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Sun. Jul 14th, 2024

U.S. hotels added 700 jobs in May despite workforce challenges

By Vaseline Jun10,2024

U.S. hotels added 700 jobs in May, underscoring the ongoing workforce shortage with 191,500 vacancies since the start of 2020, according to the American Hotel & Lodging Association. However, an AHLA survey of hoteliers in May found that 76 percent of respondents are facing a staff shortage.

U.S. hotels added 700 jobs in May, indicating an ongoing labor shortage, with 191,500 vacancies since the start of 2020, according to the American Hotel & Lodging Association. However, an AHLA survey of hoteliers in May found that 76 percent of respondents are experiencing staff shortages and 13 percent reported that they are severely understaffed, meaning the shortage is affecting their hotel’s operations.

By comparison, in a January survey, 67 percent said they were experiencing staff shortages, and 72 percent said they could not fill open positions.

According to the Bureau of Labor Statistics, total hotel employment now stands at approximately 1.92 million. This is still 191,500 fewer than pre-pandemic levels in February 2020, highlighting the ongoing struggle to find workers.

AHLA urged the Department of Homeland Security to issue an additional 65,000 H-2B visas under the authority granted by the Further Consolidated Appropriations Act.

“Hotels are primed to grow and create more jobs, but the nationwide labor shortage that has persisted in the post-pandemic economy is preventing that from happening,” said Kevin Carey, interim president and CEO of AHLA. “Congress and the Administration can provide relief to hoteliers by taking some important steps to expand the pool of available workers. These include expanding the number of H-2B visas, extending the certification period for H-2B workers and making it easier for qualified asylum seekers to work in the US.”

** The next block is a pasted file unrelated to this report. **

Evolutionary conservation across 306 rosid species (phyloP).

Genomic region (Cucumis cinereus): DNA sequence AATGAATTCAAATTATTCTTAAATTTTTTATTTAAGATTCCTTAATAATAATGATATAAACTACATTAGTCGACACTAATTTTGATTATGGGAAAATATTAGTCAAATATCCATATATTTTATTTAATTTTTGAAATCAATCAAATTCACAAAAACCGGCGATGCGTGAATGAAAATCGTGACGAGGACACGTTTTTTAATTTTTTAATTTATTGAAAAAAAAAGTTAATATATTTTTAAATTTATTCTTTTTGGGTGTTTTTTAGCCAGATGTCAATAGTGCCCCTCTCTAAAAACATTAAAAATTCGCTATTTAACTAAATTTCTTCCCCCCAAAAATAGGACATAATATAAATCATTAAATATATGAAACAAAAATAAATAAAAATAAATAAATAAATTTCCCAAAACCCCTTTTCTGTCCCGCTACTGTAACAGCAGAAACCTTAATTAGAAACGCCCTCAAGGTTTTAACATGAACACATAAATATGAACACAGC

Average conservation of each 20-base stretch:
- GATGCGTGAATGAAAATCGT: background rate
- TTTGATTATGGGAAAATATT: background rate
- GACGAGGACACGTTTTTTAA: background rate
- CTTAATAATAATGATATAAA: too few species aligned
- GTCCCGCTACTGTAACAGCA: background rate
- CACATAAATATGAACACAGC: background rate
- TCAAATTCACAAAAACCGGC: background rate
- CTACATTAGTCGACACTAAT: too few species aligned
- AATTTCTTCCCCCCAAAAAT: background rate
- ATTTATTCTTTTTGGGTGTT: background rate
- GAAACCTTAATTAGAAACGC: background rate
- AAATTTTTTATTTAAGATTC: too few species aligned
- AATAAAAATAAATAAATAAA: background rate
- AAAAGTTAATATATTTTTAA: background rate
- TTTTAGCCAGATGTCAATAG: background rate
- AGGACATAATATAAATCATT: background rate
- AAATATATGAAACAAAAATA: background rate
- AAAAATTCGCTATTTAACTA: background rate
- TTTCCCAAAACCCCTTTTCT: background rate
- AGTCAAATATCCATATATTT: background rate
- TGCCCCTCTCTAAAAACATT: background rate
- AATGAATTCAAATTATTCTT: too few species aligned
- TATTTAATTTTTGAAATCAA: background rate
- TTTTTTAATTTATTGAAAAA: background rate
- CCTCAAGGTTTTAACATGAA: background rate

The number of vacancies in hotels is increasing enormously

The May survey of hoteliers also found that in the past six months, 86 percent of respondents increased wages, 52 percent offered more flexibility on hours, and 33 percent expanded benefits to address the national labor shortage . AHLA said average hotel wages have risen 26.4 percent since the pandemic, more than the 21.7 percent increase in the overall economy.

Yet 79 percent say they are still unable to fill open positions. The most critical staffing need is housekeeping, with 50 percent of respondents considering this as their top hiring need. According to the Bureau of Labor Statistics, the U.S. had 8.1 million job openings in April, but only 6.5 million unemployed people to fill them.

“Strong demand for summer travel and a nationwide labor shortage have combined to provide increased pay, benefits and upward mobility for current and future hotel workers,” Carey said. “But hotels need access to more workers to continue creating jobs. AHLA lobbies Congress and the Administration for a variety of solutions to grow the workforce, while the AHLA Foundation’s Empowering Youth and Registered Apprenticeship programs continue to provide workers with the tools and support they need to enter our industry, moving forward to arrive and succeed.

Policy priorities

In addition to issuing H-2B visas, the AHLA has urged Congress to pass several bills, including the Closing the Workforce Gap Act of 2024, the H-2 Improvements to Relieve Employers (HIRE) Act, and the Asylum Seeker Work Authorization Act, to help hoteliers expand their workforce and operations.

  • The Closing the Workforce Gap Act of 2024 (HR 7574) aims to replace the annual cap of 66,000 H-2B guest worker visas with a needs-based allocation system.
  • The HIRE Act (HR 4708) proposes to extend the H-2A/H-2B labor certification period to three years and permanently authorize the waiver of in-person interviews for returning employees. This would simplify recruitment in areas facing recruitment challenges, providing crucial staffing assistance to seasonal small business hotels and supporting the sector’s recovery.
  • The Asylum Seeker Work Authorization Act (S.255/HR1325) would grant work permits to asylum seekers at ports of entry 30 days after applying for asylum, provided certain conditions are met. This change would help hotels meet critical staffing needs by allowing eligible asylum seekers to work sooner, rather than waiting at least six months under current law.

These measures are crucial to addressing workforce shortages in the hotel sector and supporting its recovery and growth, AHLA said.

In April, AHLA announced it is considering all options, including lawsuits, to challenge the U.S. Department of Labor’s final overtime rule under the Fair Labor Standards Act, fearing it could force many hoteliers to make important eliminating management positions that are crucial for career development.

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